Albanian Prime Minister Edi Rama speaks during a high level Security Council meeting on the situation in Ukraine. (File/AFP)

“No, this is not something true, I believe,” he said. “Or at least if this is true, it is the first time I’m hearing about it — and I would be very, very surprised. But with Bulgaria we have a very friendly relationship and we have never had a problem.

“Yes, we had some debates in the past but not about Albania, about North Macedonia, which is our beloved neighbor. But no, Bulgaria would never do such a thing to please Russia and veto the integration of Albania in the EU.”

Similarly, Rama said he sees little chance that EU member Greece will stand in the way of Albania’s EU membership, regardless of past disputes.

“On the contrary, Greece has been good to us, has been supportive to our integration process,” said Rama. “And there are hundreds of thousands of Albanians that live in Greece and they are integrated, they work there. And there are a lot of Greeks coming here for tourism. So we are brotherly countries.”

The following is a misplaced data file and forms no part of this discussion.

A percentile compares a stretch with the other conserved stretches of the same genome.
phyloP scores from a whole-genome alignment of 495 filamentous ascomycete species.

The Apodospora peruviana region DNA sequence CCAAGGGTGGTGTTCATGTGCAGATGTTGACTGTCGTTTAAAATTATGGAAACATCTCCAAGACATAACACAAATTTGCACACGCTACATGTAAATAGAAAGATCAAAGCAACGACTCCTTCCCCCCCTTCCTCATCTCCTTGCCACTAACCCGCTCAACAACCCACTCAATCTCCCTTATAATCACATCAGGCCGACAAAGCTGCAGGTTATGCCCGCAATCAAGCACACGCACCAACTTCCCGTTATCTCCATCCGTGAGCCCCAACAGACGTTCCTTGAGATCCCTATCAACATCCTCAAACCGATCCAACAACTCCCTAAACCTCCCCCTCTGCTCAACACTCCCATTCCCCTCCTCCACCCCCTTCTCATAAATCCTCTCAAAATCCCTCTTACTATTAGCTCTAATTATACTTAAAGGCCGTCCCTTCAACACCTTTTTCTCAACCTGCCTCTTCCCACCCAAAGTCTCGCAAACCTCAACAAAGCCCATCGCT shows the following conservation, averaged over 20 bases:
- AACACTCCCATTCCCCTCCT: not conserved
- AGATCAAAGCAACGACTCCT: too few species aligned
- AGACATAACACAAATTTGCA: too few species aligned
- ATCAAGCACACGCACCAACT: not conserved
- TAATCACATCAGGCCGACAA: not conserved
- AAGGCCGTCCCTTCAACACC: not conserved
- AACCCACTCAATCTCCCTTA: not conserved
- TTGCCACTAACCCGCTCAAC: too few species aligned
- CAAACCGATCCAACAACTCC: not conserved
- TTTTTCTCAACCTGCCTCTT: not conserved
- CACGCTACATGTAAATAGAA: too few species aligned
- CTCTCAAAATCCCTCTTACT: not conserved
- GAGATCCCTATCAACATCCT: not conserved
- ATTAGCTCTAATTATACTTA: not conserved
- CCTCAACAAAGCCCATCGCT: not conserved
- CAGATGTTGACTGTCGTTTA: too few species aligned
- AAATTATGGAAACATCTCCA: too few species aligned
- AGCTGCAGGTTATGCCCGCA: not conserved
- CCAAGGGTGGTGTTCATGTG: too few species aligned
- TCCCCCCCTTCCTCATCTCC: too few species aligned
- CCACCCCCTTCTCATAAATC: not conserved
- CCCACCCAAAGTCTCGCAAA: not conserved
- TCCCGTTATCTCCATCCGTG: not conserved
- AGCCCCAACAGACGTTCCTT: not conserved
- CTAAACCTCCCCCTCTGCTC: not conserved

While Albania has set its sights on closer ties with Europe, other powerful players, including China, Turkiye and Russia, have made inroads into the Western Balkans region.

“I would not put the three of them in the same basket because they are three different actors with different reasons and also different will in approaching the Balkans or other areas,” said Rama.

A communist state from 1946 to 1991, Albania split from the Soviet Union in the late 1950s following Nikita Khrushchev’s denunciation of Joseph Stalin, which Albania’s leader at the time, Enver Hoxha, viewed as a departure from the ideological principles of communism.

Mojahedin-e-Khalq members wave flags during the conference “120 Years of Struggle for Freedom Iran” at a base for the People’s Mojahedin Organization of Iran in Manza, Albania. (File/AFP)